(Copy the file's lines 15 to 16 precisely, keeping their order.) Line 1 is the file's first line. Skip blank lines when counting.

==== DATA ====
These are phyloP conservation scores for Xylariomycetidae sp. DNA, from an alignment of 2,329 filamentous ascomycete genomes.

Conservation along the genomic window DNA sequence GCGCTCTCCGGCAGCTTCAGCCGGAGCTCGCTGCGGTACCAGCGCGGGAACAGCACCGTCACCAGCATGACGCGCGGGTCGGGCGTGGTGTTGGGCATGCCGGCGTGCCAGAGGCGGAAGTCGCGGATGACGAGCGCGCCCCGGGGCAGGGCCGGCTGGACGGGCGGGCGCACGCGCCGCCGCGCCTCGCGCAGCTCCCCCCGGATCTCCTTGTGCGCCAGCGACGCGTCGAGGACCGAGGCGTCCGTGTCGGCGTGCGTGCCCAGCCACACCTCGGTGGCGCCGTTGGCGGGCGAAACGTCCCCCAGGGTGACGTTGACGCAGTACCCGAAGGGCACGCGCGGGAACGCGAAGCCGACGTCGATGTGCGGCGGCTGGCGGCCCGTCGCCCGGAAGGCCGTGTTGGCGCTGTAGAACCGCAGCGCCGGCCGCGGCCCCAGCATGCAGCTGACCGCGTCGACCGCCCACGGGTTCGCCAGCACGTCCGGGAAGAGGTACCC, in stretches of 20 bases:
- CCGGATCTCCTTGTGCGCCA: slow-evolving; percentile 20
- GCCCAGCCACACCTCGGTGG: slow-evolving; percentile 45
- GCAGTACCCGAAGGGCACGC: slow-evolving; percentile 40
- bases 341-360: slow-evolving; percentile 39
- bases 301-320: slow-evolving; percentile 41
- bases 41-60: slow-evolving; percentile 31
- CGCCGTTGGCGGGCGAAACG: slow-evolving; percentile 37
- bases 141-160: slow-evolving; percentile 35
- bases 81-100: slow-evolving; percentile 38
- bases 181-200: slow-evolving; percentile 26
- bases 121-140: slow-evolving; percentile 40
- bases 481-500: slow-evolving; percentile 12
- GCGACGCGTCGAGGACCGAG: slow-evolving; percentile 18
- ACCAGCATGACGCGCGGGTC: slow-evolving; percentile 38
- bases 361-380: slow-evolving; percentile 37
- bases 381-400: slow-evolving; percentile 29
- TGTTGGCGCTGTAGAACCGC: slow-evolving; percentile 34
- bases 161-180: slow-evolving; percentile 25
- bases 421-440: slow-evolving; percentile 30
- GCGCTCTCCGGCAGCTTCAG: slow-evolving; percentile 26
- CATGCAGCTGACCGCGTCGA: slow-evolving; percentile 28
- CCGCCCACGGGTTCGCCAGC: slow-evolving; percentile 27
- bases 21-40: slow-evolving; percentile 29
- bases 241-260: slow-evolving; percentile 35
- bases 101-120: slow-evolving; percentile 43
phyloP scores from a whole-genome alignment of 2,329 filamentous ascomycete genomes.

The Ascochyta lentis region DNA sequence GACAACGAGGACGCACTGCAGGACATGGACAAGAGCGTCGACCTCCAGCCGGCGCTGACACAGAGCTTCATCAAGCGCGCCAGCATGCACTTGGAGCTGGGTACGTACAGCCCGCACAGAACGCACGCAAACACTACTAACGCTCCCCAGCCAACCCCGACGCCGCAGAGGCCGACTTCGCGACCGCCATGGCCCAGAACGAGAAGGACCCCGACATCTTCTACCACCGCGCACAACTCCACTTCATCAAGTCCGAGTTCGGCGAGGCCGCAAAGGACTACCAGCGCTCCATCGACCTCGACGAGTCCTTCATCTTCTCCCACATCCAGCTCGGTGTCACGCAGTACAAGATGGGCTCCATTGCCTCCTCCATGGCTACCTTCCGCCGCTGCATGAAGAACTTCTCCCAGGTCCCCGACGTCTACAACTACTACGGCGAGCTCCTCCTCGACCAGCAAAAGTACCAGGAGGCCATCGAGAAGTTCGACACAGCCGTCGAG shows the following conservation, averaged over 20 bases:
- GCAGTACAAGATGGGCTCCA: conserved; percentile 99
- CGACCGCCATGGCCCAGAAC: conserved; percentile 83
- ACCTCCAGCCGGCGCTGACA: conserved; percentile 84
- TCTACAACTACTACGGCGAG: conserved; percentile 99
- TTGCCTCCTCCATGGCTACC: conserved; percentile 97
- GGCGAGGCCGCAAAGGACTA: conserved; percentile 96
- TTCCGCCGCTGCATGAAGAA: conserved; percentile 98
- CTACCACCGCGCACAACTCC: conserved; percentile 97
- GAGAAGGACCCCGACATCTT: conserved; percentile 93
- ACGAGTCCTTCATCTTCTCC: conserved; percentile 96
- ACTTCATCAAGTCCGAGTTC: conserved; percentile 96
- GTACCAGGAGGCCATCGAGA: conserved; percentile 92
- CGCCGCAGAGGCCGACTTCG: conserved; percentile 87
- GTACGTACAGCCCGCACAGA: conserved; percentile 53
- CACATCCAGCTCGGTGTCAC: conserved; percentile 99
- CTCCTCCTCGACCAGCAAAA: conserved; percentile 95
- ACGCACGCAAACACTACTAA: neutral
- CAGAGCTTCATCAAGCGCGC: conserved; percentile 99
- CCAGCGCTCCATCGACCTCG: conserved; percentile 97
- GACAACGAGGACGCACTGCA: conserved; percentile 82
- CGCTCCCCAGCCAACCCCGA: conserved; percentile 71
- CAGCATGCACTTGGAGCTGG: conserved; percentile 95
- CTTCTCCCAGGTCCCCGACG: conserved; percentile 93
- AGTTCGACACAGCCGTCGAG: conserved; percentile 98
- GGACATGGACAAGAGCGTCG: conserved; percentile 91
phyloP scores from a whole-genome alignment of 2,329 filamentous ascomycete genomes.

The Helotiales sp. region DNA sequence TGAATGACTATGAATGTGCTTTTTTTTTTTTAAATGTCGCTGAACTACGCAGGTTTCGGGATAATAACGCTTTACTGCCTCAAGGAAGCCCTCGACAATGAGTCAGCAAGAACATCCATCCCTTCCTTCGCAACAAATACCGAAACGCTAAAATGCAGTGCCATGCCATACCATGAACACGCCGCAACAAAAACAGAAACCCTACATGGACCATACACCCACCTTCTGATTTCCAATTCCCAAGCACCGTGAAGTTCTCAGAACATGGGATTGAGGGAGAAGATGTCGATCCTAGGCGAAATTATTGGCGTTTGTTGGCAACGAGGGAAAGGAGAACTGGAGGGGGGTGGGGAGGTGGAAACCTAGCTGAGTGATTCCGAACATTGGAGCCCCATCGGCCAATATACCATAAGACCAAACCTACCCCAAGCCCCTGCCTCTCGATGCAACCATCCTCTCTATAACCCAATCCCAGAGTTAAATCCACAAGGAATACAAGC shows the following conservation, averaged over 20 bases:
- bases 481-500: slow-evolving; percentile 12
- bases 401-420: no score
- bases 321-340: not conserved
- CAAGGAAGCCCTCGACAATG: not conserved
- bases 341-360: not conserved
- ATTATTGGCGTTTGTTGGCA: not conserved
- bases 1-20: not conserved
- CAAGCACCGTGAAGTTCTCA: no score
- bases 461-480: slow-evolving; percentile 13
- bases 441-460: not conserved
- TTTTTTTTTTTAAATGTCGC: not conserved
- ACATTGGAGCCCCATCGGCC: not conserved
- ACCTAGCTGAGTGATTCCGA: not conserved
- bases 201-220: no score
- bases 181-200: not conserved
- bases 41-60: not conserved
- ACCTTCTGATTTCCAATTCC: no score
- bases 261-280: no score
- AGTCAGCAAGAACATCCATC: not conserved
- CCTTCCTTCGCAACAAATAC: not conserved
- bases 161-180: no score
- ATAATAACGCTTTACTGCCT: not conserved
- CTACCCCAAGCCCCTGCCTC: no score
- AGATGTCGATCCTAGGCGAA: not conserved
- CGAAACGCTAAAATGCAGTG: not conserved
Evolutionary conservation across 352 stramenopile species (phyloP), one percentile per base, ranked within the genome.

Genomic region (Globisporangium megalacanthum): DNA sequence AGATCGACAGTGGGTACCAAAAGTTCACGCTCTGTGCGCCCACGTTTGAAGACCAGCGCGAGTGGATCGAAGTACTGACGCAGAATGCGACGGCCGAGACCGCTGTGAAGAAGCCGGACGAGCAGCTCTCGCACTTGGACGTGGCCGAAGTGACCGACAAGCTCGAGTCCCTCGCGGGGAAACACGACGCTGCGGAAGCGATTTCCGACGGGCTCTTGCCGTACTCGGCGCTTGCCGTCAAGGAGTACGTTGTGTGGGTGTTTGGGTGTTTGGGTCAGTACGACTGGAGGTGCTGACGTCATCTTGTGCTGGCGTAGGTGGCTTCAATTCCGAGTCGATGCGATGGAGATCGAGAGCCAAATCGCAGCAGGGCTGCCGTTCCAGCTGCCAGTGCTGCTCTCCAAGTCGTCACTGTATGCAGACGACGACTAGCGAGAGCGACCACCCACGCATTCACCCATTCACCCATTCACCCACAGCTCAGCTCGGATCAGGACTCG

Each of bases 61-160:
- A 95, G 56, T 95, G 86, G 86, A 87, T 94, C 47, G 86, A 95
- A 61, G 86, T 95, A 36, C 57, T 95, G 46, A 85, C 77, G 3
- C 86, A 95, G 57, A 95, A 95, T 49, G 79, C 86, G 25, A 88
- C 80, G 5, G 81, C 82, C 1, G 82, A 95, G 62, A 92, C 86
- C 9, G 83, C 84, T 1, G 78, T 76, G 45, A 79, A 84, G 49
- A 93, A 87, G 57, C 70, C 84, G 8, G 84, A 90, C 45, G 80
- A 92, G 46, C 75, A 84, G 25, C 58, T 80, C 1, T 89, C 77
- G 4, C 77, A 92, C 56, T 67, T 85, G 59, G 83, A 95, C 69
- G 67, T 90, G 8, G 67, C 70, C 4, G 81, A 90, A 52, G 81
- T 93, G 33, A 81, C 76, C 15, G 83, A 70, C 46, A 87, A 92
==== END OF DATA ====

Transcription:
- GCGACGCGTCGAGGACCGAG: slow-evolving; percentile 18
- ACCAGCATGACGCGCGGGTC: slow-evolving; percentile 38